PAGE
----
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Accounting News Roundup: Buffett’s Nightmare, Musk’s Drama, AmTrust’s Probe | 05.07.18

Buffett Accounting ‘Nightmare’ Fuels First Loss in Nine Years [Bloomberg]
Although new rules that require unrealized gains and losses from equity investments “will produce some truly wild and capricious swings in our GAAP bottom line,” Uncle Warren recommends looking at Berkshire Hathaway’s operating income as “a better barometer” of the company’s performance. It increased 49 percent to $5.29 billion in the first quarter.

Tesla’s Numbers Are Even More Dramatic Than Its CEO [WSJ]
The bond price, net working capital, and free cash flow, among other metrics, are not looking so hot.

See also: Elon Musk trolls Warren Buffett

AmTrust Has Been Under an SEC Investigation for Five Years [WSJ]
We’ve noted stories about AmTrust that have included auditor spying and a beautiful woman laughing at bad accounting jokes, and all this has been going on while the company has been under an SEC investigation for 5 years. The company finally disclosed this fact last week, with a bleak outlook: “AmTrust said it can’t predict when or how the inquiry will end or whether it could have a material impact on the company.”

Previously, on Going Concern…

On Friday, I wrote about EY’s settlement with a now-former partner over its failing to act on her sexual misconduct complaint against an also-now-former partner.

In Open Items, someone is asking about federal jobs.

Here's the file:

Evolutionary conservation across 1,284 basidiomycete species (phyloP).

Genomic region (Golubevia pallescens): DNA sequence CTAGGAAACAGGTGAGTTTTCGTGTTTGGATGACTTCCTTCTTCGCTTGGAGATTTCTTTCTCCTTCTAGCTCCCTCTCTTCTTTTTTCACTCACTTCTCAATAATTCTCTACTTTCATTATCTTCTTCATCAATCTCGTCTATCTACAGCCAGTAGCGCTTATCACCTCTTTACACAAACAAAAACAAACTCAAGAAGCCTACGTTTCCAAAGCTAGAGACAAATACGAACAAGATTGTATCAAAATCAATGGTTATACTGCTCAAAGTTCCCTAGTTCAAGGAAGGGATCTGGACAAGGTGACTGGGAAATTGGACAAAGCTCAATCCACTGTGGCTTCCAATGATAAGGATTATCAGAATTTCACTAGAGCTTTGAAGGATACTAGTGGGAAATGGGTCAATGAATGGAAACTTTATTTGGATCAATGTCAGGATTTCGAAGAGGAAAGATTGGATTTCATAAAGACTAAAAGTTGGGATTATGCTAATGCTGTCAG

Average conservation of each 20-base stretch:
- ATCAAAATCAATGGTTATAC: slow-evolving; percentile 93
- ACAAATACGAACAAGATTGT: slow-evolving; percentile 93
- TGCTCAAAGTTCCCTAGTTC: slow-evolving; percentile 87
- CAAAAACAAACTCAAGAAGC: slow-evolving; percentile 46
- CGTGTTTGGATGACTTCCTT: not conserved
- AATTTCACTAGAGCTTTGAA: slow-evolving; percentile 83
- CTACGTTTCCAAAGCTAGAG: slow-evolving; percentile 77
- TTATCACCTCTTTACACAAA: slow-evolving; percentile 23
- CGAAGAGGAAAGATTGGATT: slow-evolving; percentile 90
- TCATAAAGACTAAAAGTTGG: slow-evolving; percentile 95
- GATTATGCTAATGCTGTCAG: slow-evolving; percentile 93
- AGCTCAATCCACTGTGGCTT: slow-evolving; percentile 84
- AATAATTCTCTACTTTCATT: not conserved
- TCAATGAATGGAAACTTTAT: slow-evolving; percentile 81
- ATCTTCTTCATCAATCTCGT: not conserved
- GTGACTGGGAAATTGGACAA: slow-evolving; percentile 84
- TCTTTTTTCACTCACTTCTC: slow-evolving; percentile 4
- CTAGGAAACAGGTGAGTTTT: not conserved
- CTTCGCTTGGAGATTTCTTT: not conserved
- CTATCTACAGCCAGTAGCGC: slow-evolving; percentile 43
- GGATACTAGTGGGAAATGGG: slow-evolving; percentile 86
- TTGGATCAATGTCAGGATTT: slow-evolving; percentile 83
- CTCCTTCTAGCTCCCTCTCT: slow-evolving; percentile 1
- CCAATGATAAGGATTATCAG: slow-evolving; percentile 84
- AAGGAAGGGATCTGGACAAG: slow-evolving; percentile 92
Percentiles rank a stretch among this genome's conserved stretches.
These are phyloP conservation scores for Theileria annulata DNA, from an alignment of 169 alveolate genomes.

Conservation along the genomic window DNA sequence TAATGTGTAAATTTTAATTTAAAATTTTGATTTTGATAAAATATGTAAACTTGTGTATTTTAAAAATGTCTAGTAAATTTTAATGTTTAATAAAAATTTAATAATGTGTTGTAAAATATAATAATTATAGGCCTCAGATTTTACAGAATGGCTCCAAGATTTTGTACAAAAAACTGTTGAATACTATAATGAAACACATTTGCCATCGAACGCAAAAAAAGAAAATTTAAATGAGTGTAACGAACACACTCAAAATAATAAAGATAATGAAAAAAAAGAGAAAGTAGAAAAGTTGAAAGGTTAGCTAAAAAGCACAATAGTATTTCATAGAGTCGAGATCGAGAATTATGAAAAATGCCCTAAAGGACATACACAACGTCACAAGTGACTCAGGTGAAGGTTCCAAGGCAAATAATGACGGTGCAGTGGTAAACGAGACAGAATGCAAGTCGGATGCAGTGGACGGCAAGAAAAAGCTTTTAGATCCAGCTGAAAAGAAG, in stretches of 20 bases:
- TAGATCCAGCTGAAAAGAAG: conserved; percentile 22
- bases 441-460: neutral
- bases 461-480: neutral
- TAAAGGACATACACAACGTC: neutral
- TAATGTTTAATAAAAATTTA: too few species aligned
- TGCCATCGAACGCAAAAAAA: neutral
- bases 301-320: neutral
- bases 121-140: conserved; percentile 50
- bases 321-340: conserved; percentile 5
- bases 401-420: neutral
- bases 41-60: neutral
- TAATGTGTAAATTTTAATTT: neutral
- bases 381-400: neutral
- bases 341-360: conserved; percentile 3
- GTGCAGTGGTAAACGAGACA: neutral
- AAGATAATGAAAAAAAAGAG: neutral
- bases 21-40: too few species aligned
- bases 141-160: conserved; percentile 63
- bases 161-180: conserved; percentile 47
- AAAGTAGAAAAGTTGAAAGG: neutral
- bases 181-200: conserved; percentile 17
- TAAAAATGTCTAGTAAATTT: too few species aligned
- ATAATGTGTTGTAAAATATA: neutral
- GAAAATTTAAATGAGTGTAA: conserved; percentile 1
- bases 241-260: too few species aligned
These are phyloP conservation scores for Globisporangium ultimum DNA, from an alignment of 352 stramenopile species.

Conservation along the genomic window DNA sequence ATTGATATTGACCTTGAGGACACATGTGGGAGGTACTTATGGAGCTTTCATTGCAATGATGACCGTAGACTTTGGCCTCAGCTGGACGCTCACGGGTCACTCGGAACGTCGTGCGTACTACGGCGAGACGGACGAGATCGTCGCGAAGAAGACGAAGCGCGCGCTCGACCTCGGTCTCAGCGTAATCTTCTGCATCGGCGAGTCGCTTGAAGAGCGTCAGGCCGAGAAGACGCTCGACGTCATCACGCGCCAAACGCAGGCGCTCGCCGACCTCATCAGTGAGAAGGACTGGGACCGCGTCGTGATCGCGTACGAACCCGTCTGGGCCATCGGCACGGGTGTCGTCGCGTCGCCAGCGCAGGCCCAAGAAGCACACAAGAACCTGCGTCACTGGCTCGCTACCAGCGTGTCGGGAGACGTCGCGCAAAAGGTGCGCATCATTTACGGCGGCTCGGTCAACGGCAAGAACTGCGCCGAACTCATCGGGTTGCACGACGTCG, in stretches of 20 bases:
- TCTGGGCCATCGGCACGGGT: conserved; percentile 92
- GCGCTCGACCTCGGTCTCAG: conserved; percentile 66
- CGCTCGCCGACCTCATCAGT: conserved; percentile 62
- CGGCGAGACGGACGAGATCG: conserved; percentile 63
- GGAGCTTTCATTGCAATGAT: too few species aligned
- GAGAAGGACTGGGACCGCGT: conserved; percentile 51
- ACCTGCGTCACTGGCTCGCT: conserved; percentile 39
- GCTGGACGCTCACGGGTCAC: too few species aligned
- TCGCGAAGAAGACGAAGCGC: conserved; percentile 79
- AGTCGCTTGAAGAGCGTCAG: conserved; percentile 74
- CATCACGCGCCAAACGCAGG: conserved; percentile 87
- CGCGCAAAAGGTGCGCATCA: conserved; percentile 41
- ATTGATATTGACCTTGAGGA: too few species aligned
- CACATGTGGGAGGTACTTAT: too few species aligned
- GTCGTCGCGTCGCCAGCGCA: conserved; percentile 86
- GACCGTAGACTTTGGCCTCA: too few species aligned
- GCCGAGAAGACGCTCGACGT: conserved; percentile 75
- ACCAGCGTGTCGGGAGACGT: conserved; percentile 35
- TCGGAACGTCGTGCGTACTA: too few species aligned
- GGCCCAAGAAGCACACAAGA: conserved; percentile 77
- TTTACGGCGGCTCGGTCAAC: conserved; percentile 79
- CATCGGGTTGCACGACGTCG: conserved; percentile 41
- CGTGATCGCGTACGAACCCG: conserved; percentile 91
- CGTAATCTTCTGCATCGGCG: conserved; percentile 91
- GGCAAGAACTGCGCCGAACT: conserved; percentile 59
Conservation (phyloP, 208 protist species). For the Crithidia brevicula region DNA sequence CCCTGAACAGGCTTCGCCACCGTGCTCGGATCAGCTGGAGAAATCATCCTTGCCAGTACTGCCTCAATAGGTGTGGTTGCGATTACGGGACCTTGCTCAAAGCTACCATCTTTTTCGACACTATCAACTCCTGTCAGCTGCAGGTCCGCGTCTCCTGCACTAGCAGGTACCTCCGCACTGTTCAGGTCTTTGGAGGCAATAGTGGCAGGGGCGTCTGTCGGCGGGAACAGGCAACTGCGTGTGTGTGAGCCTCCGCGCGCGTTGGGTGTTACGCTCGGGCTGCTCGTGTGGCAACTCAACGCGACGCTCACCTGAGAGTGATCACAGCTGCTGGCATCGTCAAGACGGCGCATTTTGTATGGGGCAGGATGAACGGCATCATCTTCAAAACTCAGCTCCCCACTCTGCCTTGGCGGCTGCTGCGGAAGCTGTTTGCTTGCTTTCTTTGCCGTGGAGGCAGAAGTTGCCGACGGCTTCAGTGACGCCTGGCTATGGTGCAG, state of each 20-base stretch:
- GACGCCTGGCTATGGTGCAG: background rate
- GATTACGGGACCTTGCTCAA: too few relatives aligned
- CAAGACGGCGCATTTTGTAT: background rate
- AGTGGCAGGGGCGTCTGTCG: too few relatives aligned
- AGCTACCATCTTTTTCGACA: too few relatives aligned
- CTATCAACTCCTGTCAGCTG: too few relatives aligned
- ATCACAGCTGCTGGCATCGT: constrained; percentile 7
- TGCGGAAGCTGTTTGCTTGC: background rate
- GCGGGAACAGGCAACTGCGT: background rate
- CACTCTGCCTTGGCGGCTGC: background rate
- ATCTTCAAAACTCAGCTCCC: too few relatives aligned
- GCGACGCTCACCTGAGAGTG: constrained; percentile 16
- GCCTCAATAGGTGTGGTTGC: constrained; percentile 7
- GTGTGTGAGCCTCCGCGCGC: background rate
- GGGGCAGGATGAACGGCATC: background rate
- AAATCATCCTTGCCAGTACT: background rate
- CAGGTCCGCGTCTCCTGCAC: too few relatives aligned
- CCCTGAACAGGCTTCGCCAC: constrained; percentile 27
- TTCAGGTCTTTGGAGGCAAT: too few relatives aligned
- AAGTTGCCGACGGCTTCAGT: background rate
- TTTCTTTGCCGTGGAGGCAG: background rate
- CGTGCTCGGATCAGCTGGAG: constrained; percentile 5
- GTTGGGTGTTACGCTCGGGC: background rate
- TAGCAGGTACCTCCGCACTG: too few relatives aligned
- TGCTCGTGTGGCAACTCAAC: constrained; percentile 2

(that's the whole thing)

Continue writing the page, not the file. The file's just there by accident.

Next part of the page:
From the archives: Deloitte Manages to Tone Down Its Response to This Year’s PCAOB Inspection Report

In other news:

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One thought on “Accounting News Roundup: Buffett’s Nightmare, Musk’s Drama, AmTrust’s Probe | 05.07.18

  1. I agree with Buffett’s view. This new accounting rule, requiring Available-for-Sale securities’ unrealized gains and losses to be included in net income, will lead to wild swings in net income. As the market (Stock market and Bond market) goes through up and down cycles, so too does the fair value of these Available-for-Sale securities (stock and debt securities). Therefore, there will be wide range amounts for unrealized gains and losses. As a result, net income will be greatly affected, leading to wild swings. Also, profitability ratios will be greatly affected. The smart investment analysts will take out these Available-for-Sale securities’ unrealized gains and losses to normalize net income for investment analysis. FASB needs to make up its mind. If I remember correctly from college, the reason FASB decided to require that Available-for-Sale securities’ unrealized gains and losses be EXCLUDED from net income (I believe it was the early 1990s when the rule was made) was because it would lead to large net income volatility and affect performance measures. Now, FASB is saying that INCLUDING these unrealized gains and losses in net income would be a better measure of a company’s performance. Jeesh, make up your mind. The same thing is going to happen just like when FASB changed the rule about financial liabilities’ recognition. In about 2007, FASB introduced the Fair Value Option rule for financial liabilities’ recognition. As a result, companies that chose the fair value option started to record wild swings for unrealized gains and losses. This in turn caused net income to be volatile for these companies. Sorry for the long post. I’m a technical accounting geek!

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